Hot answers tagged

11

Yes, this does sound like a problem. Assuming your panel is like most, the breakers are on the same phase and you have two problems: No Common Shutoff MWBC is required to have common maintenance shutoff. That means if you turn off one breaker to work on the circuit, the other is turned off too. That is important for safety. This can be done with a handle-tie ...


10

Multiwire branch circuits (MWBCs) share a neutral. There is a code rule that prohibits wiring devices, such as receptacles, in a way that the removing the device would open (i. e., disconnect) that shared neutral. If the device is pigtailed, that rule is satisfied because removing the device doesn't disconnect anything else on the circuit from the neutral. ...


7

No, you really need to fix that. Search this site for "Lost Neutral" for what happens when the neutral wire has a problem. It's bad, and it can set stuff on fire. Look at that neutral in your photo. Simply to transit this box, current must go through four splices. Two on each receptacle - supply, jumper, jumper and onward. That's 4 places for ...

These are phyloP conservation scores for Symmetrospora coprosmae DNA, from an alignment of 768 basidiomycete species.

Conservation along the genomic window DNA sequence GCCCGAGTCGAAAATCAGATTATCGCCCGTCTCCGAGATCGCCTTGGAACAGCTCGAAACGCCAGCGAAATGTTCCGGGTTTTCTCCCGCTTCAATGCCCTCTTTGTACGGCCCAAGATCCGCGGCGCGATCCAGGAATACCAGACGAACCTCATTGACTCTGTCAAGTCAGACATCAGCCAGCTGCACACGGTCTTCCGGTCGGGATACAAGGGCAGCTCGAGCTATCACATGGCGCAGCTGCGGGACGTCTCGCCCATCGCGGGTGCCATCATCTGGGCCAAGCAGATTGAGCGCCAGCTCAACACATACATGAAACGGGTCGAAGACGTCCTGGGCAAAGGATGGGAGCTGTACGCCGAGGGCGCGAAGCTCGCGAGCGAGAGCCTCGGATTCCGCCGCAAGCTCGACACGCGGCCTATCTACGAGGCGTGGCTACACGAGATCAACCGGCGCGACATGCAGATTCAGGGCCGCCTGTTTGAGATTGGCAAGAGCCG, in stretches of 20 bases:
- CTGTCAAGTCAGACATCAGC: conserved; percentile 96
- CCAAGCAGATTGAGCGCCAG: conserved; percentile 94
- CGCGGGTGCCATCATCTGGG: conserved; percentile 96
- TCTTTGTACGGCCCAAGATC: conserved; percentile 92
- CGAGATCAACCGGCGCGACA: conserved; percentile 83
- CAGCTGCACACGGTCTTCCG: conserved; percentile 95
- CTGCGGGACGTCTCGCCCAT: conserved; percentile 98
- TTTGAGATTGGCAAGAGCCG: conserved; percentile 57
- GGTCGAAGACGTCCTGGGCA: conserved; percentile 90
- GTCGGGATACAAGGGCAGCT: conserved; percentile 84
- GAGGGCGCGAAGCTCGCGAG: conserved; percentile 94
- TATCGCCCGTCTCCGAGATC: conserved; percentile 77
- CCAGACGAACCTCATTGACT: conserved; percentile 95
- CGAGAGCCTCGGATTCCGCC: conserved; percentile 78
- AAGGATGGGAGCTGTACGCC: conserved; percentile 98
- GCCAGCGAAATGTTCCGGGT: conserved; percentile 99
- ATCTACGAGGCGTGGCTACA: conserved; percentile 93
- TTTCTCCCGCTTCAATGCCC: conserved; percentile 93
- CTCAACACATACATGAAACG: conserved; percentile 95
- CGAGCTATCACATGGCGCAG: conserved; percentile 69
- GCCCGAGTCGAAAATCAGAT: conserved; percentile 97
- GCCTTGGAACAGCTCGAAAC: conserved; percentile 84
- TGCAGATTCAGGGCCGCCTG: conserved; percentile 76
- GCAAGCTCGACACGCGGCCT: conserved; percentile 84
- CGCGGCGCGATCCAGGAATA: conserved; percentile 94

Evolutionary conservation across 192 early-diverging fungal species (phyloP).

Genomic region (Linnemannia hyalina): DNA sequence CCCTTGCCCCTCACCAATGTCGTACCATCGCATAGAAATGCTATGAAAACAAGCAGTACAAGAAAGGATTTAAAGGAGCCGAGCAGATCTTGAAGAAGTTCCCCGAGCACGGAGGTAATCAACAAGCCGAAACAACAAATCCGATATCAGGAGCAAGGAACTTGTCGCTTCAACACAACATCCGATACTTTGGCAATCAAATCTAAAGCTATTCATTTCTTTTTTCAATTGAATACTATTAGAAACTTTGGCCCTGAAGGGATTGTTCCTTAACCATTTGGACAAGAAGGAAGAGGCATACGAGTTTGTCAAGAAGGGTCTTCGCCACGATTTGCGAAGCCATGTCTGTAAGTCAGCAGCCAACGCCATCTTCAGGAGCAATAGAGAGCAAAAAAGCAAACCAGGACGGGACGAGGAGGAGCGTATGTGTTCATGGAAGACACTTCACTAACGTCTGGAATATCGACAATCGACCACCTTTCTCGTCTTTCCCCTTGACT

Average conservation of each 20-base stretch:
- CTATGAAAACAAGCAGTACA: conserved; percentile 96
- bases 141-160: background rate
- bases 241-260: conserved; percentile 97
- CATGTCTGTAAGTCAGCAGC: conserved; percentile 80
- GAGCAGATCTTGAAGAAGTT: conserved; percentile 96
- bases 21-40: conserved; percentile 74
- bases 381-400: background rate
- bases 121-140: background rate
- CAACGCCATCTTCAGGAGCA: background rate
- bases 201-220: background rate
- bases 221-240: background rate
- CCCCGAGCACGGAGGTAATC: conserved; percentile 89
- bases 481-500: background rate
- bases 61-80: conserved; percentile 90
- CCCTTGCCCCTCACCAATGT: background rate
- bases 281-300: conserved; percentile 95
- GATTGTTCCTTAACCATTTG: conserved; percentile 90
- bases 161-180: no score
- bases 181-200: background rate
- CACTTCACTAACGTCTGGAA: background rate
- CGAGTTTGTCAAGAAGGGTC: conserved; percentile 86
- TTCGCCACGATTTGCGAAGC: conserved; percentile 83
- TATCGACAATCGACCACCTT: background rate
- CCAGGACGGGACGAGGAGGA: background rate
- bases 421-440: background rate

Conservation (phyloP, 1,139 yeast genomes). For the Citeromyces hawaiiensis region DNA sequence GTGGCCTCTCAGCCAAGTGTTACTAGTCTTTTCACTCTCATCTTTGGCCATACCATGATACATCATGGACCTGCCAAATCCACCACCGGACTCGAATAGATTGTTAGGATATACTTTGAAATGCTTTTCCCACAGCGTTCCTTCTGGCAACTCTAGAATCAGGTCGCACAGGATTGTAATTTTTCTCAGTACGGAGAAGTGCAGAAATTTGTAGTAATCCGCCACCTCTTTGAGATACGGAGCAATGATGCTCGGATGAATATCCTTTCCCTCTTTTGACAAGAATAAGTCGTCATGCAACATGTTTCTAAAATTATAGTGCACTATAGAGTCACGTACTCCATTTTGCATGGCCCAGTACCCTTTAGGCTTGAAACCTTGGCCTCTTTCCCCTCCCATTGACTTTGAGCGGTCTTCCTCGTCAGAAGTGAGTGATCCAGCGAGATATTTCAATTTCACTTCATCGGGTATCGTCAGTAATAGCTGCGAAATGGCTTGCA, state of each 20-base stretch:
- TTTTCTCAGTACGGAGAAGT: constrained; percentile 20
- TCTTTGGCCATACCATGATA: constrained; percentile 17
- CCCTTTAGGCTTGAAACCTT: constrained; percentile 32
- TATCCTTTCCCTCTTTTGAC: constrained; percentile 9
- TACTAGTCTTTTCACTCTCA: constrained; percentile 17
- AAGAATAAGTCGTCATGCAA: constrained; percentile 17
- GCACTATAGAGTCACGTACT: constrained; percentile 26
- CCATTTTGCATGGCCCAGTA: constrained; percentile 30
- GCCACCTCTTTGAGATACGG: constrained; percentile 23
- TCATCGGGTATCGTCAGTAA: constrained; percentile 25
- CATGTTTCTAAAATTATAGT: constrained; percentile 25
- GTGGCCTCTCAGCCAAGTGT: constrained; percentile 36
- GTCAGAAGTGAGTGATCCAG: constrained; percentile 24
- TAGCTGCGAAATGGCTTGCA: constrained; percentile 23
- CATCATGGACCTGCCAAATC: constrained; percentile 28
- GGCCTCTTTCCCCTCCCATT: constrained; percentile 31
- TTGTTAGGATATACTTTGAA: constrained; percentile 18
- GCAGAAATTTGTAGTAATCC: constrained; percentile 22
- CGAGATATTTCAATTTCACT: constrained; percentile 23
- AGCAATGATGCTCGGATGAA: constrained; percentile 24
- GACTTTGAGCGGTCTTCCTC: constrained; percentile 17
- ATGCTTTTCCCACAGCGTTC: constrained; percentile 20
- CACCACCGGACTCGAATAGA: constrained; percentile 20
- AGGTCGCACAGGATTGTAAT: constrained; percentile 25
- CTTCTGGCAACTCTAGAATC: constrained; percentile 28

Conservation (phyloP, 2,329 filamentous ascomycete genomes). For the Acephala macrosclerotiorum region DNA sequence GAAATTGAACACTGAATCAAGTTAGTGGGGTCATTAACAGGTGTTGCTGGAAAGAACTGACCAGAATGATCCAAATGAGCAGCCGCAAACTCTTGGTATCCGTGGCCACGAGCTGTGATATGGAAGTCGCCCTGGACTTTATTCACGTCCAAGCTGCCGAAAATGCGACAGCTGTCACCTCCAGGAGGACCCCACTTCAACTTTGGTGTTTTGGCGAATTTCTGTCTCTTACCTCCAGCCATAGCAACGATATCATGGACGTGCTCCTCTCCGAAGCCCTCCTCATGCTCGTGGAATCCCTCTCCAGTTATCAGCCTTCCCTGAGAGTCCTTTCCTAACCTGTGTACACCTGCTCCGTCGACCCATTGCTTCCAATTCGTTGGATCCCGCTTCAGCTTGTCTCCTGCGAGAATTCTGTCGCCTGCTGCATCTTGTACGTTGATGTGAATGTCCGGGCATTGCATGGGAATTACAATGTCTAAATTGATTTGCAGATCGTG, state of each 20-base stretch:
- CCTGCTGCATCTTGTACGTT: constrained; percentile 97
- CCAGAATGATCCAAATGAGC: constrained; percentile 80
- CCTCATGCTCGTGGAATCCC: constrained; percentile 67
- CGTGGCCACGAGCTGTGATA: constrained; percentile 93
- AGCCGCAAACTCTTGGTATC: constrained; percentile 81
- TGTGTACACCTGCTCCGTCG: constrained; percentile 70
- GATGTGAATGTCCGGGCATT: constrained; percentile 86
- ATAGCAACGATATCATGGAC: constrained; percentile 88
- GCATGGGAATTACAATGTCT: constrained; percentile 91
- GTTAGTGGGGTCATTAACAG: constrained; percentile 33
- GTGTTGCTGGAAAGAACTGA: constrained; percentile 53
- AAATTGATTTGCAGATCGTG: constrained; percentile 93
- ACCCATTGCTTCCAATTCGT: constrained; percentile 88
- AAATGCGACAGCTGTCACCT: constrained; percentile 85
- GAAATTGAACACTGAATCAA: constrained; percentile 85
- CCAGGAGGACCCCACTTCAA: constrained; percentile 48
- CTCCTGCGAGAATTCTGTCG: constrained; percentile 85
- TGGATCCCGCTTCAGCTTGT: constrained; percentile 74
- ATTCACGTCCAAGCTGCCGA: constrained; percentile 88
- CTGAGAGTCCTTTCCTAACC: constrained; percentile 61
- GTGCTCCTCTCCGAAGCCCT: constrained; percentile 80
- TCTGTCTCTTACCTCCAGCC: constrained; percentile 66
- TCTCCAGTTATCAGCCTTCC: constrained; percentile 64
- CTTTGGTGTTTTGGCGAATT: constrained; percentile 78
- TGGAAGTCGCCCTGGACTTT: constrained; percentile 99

5

This is fine, provided you obey a few rules While a MWBC serving a mix of 120V and 240V receptacles certainly may look strange to the uninitiated, or those who interact with electrical systems in a professional capacity yet are not trained to the full panoply of NEC requirements, this setup is Code-legal in the 2017 NEC, provided the breaker protecting it ...


4

The problem is not a fire it is a shock hazard. As far as if it is important, it has been code for decades. The issue comes when the neutral may get separated then everything down from there won’t work, but there are still 2 hot legs with GFCI protection. The risk is low but it should be updated. A wirenut and pigtails to the receptacles really won’t take ...


4

This will work as long as the breakers are not GFCI. As long as the GFCIs are after the shared neutral, you are fine. BTW, this arrangement is called a multi wire branch circuit and you are required to use either a double (240 volt) breaker or two breakers with the handles tied together.